(Bloomberg) -- Indonesia’s flag carrier tested its first commercial flight using jet fuel mixed with palm oil to reduce carbon emissions.

The Garuda Indonesia plane flew from the capital Jakarta to Solo, President Joko Widodo’s hometown, on Friday using the J2.4 sustainable aviation fuel produced by PT Pertamina.

The government expects wider adoption of the biofuel in aviation to grow the market to about 1.1 trillion rupiah ($69 million) a year and pave way for exports. Palm-based fuel may offer a solution to the challenge of cleaning up emissions in the carbon-intensive industry, as countries around the world turn to subsidies and mandates for airlines to use less fossil fuel.

The sustainable fuel used on Friday’s flight was made by mixing 2.4% refined bleach deodorized palm kernel oil with jet fuel in PT Pertamina’s Cilacap refinery. The state-owned energy company can produce 1,350 kiloliters of the fuel a day, with plans to expand existing facilities to meet potential demand of 5 million kiloliters a year.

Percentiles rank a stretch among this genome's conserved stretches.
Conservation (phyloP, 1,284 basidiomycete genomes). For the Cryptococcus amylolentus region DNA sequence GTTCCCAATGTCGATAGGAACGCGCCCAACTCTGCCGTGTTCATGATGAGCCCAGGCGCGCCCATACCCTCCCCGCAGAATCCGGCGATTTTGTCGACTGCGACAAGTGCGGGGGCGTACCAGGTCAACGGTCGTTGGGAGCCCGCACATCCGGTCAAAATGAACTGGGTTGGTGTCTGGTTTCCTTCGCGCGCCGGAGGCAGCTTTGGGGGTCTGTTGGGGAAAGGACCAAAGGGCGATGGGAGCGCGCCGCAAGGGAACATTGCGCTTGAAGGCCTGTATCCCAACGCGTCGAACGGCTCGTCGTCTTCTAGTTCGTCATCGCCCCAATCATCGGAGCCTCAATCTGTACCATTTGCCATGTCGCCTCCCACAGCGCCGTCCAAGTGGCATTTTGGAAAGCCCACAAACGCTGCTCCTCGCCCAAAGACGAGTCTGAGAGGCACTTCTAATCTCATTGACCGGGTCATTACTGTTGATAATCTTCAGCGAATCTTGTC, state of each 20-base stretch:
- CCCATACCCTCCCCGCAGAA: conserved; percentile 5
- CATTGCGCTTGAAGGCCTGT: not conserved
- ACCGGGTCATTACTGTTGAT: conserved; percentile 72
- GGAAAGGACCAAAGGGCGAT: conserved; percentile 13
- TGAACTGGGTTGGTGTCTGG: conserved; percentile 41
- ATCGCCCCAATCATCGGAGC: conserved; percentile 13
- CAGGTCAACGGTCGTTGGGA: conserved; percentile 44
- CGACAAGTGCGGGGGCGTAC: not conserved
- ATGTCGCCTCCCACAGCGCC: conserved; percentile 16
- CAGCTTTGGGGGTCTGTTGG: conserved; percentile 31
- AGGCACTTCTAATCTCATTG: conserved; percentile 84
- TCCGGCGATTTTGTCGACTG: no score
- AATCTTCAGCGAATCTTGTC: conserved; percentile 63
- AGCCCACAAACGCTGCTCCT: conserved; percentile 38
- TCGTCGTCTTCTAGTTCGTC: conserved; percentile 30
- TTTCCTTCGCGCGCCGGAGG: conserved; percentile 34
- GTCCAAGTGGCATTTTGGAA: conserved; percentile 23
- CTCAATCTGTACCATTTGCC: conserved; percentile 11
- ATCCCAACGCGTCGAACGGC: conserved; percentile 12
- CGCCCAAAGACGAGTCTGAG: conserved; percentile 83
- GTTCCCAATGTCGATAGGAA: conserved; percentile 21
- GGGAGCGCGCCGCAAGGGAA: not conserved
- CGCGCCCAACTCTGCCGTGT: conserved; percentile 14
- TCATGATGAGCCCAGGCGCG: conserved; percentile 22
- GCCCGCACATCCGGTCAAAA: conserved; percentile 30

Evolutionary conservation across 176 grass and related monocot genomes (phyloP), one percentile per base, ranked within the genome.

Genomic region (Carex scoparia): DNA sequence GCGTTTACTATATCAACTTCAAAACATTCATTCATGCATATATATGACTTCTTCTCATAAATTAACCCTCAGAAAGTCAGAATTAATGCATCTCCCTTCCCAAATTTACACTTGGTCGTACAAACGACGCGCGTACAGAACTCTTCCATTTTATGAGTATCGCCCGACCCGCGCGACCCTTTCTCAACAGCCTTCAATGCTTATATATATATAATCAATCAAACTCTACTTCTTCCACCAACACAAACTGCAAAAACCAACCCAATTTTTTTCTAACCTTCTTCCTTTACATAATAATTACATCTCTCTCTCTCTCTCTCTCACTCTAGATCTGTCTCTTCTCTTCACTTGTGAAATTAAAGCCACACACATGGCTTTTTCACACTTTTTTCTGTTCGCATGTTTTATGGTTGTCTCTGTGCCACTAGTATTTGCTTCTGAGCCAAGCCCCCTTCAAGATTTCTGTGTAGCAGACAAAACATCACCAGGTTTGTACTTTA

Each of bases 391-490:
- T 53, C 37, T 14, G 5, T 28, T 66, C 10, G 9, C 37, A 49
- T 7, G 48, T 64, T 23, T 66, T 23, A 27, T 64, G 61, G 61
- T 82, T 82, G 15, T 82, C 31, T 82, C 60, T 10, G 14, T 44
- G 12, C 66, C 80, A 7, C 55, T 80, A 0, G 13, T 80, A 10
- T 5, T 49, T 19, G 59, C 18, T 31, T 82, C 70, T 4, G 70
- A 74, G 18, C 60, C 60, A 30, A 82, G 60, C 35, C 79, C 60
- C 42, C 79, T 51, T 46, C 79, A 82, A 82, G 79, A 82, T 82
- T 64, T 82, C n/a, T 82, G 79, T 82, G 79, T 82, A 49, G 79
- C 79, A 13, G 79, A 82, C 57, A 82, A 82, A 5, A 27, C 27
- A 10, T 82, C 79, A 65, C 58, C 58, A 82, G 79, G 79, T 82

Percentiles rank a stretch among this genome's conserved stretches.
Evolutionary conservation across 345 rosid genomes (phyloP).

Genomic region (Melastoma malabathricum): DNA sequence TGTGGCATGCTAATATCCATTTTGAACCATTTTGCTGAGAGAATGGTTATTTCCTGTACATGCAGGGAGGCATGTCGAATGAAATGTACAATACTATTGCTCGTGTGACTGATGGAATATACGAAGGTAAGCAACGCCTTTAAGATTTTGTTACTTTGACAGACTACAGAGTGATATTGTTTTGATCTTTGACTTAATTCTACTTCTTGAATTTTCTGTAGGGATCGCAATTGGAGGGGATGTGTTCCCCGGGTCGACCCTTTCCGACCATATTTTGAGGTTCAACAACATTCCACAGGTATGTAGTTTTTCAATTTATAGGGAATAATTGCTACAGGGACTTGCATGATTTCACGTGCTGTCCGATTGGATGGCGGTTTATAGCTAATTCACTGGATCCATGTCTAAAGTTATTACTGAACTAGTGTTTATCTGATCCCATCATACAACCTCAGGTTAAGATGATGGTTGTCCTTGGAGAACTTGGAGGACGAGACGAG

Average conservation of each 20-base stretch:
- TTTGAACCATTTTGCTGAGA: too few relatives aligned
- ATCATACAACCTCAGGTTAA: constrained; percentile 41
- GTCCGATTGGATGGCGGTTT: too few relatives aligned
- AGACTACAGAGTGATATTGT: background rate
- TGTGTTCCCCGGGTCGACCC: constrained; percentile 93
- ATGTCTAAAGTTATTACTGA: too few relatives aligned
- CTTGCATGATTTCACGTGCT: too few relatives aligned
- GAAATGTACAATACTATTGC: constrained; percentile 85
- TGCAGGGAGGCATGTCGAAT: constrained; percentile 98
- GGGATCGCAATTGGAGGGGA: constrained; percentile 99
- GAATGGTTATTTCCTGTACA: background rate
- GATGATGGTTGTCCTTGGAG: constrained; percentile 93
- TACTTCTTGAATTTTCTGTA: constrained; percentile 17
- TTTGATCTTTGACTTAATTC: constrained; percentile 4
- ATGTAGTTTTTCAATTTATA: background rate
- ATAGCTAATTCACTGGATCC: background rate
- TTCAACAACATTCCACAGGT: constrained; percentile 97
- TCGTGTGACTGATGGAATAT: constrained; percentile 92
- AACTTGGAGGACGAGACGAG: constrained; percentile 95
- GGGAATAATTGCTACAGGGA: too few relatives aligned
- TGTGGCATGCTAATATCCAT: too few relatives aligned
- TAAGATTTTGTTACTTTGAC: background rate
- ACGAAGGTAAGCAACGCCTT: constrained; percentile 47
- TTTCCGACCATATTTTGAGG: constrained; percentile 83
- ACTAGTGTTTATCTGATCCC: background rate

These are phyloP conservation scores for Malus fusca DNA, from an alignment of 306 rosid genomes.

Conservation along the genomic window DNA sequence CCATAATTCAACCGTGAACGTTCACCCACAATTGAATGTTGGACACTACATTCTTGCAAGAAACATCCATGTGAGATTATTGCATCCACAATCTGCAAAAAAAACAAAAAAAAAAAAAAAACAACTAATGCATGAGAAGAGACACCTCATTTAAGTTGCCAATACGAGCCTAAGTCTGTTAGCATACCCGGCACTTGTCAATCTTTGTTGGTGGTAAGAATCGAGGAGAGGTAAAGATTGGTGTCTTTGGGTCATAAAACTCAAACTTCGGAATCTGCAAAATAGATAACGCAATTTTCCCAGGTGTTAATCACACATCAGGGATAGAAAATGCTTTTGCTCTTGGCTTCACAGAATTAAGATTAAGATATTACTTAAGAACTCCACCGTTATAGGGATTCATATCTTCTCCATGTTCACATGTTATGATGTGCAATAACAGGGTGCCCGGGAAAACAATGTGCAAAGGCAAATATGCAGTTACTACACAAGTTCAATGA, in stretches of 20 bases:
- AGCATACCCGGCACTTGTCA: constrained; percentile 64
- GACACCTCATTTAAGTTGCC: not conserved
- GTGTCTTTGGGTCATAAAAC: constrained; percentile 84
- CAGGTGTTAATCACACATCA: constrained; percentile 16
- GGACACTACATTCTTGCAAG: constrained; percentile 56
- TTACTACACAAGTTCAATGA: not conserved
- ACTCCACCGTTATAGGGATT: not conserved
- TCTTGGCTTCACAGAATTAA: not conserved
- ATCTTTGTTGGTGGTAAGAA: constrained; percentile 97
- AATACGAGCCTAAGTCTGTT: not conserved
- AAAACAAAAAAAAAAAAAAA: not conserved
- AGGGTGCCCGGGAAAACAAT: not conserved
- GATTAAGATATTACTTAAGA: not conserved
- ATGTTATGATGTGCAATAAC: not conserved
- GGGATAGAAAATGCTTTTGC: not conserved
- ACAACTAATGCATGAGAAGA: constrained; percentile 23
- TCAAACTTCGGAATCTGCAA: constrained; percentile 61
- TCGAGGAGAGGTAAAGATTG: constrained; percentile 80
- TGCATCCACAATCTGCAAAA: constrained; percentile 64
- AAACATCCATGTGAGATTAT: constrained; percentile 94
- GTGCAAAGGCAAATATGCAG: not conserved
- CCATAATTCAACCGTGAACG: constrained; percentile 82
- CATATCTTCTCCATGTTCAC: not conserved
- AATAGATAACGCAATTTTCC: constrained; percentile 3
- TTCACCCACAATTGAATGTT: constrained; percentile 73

The fuel had been tested on a shorter flight earlier this month when the jet’s machine responded well and stayed in control. Garuda will run further trials on other types of engines, said President Director Irfan Setiaputra on Friday.

Indonesia, the world’s top palm oil producer, is already mandating a biodiesel program for land transportation this year to increase the use of palm oil content in diesel to 35%, the highest mix globally. More use of the tropical oil in transportation would cement the nation’s position as top palm consumer and potentially limit supply to the global market.

(Updates throughout with the test flight’s completion.)

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